The software (IDE) is missing a lot of common features such as line cut and paste modes, actual tabs VS spaces, lots of syntax highlight colors hard coded, etc, etc....

It's "open source"... if you have a crowbar to pry it "open" LOL!

Oh well, thanks again for your idea. I'll use it until I figure out how to make the Arduino IDE work properly......

-- Roger
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Not directly related, but possibly useful: This will let you use printf rather than sprintf and not need to use a buffer.
http://arduino.cc/forum/index.php/topic,120440.0.html

Thank you. I'll look into it. From first glance, it looks promising. Have to get into it more to be sure.

Thanks again!

-- Roger
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What you can do is create a new AVR libc that has floating point support enabled by default.
To do this you have to mess with the libc archive files.

Yes I know exactly what you mean. I may just do this.

The only problem is that if a new version of the IDE comes out, I may have to re-hack the code.

The primary thing I use the Arduino boards for is student projects. I am an engineer at the local University here and I support students (in Mechanical Engineering) who need to make senior design projects (usually "assistive devices" to help people who cannot walk or are blind, etc...).

I used to use Motorola 68HC11 "EVBU" boards, but they are larger, cost more and have fewer native I/O ports than the Atmel parts do. So, I switched over to the Arduino.

We build things like motorized lifts or wheelchairs, sonar based distance measuring for blind people, custom remote controls, radio linked devices, etc... all of which need microcontrollers to run the hardware.

If I depend on a "custom" version of the IDE and compiler code, then it will be impossible for others to replicate the projects unless they have the hacked code (we publish the projects with the National Science Foundation).

It would be embarrassing to have someone from another school call me and say "hey your damn thing doesn't work!".

That's a big reason why I need to have code work in "official" IDE releases.

Hopefully the code designers are listening!  smiley

-- Roger
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What you can do is create a new AVR libc that has floating point support enabled by default.

You are the MAN!!!    It worked like a champ!

By the way, the original sketch I posted above uses 6952 bytes with FP enabled and 5046 bytes without (1906 bytes more). No big deal when I have 32K on an UNO and 256K on a MEGA.

Lastly, I made your instructions into a little script to make the patch easier. It's a BASH script, but Windoze people should be able to make a BATCH file out of it easily......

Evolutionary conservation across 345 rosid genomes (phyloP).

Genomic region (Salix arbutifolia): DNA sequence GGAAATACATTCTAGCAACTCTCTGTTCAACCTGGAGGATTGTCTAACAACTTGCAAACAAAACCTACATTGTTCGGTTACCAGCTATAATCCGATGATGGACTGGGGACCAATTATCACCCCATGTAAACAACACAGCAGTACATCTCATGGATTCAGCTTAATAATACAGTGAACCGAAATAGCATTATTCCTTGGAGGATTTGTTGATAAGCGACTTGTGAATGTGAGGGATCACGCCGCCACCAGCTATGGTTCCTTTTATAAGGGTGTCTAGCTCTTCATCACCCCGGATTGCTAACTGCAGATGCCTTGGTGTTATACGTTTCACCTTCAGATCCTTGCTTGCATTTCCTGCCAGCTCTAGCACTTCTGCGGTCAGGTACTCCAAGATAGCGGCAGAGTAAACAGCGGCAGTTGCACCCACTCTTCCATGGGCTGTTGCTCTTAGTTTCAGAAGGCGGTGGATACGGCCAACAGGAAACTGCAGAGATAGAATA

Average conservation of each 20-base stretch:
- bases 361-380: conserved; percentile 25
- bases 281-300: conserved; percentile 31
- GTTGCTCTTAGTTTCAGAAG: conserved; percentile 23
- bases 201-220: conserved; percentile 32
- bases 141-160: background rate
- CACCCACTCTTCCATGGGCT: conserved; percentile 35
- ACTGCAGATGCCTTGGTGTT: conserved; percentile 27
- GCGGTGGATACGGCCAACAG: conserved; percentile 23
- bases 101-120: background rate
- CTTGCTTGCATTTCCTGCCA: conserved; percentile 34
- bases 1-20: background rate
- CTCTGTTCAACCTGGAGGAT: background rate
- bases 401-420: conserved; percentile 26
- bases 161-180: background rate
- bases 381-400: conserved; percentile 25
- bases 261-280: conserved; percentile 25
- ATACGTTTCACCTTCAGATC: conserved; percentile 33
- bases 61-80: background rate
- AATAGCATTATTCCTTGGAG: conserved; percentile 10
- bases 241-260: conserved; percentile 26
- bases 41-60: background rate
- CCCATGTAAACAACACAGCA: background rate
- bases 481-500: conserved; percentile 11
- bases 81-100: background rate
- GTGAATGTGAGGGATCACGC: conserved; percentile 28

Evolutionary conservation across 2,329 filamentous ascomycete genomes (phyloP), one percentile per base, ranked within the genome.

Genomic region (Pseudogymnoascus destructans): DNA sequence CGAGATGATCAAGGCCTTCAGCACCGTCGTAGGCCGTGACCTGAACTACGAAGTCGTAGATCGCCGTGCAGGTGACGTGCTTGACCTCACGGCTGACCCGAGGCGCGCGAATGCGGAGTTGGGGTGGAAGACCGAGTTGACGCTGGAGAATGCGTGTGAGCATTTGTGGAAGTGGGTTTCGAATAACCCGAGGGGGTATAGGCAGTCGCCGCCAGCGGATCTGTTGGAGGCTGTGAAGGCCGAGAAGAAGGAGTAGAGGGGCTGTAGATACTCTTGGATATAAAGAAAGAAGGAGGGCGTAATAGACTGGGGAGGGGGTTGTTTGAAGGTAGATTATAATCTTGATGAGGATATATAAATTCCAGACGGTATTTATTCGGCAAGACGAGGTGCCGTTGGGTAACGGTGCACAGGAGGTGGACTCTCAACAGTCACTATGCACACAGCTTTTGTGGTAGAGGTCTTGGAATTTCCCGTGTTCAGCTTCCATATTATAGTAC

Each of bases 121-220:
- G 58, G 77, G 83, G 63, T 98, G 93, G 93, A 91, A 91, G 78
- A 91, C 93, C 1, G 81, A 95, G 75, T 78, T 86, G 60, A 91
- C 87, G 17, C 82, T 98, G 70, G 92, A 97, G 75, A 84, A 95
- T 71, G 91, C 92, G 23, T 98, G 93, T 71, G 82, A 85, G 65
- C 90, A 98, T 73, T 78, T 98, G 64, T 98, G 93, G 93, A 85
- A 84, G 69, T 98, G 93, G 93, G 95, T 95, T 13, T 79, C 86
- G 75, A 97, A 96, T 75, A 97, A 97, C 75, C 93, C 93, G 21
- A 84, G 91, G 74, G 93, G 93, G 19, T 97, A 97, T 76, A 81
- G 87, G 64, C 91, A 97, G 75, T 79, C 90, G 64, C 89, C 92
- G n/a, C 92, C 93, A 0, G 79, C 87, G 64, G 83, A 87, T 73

EDIT: DON'T USE THIS SCRIPT - USE THE NEW ONE IN POST #16

#!/bin/bash
################################################################################
# fixfp - script to install floating point support into Arduino printf library
#
# For more information, see this post:
# http://arduino.cc/forum/index.php/topic,124809.msg938573.html#msg938573
################################################################################




Just change to the directory where the library is (in Linux it's "arduino-1.0.1/hardware/tools/avr/lib/avr/lib/avr5") and run the script. It will patch the library.

Thanks again!

-- Roger
« Last Edit: October 13, 2012, 11:50:38 am by krupski » Logged

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It worked like a champ!
I figured it should.
I had just tried it on my own system to make sure to get all the names and paths correct.

Quote
Lastly, I made your instructions into a little script to make the patch easier. It's a BASH script, but Windoze people should be able to make a BATCH file out of it easily......

The issue for the Windoze folks is finding the gnu bin tools
(ar in particular as it is not a native tool for windows)
They actually have all of them, including a bash shell, make, cp, echo, etc...
(they are part of the winAVR package that is shipped with the IDE).
They just don't know where to find them much less how to use them.
The easiest thing to do (and I have done this in the past) is to write
a batch file that locates the Arduino install area then finds the tools, then
patches the PATH environment to include it, then fires up the shell executable and runs
the very same shell script.
The batch file sets up the environment so you can jump to "*nix" and leave
the DOS/Win world behind to get some real work done.

BTW, there are a few other "patches" that can be done to the AVR core library code
to make it more efficient and smaller to get back most of that code space.
For example the head/tail indexes in the ring_buffer structure in
HardwareSerial.cpp
Given the current code, those need to be unsigned chars vs unsigned ints.
The current code would break if the buffers were ever larger than 256 since the current code
does not properly deal with the atomic issues of multiple byte access (for the int).
By changing it to unsigned chars you can pick up a few hundred bytes of code space
not to mention have faster running code.


--- bill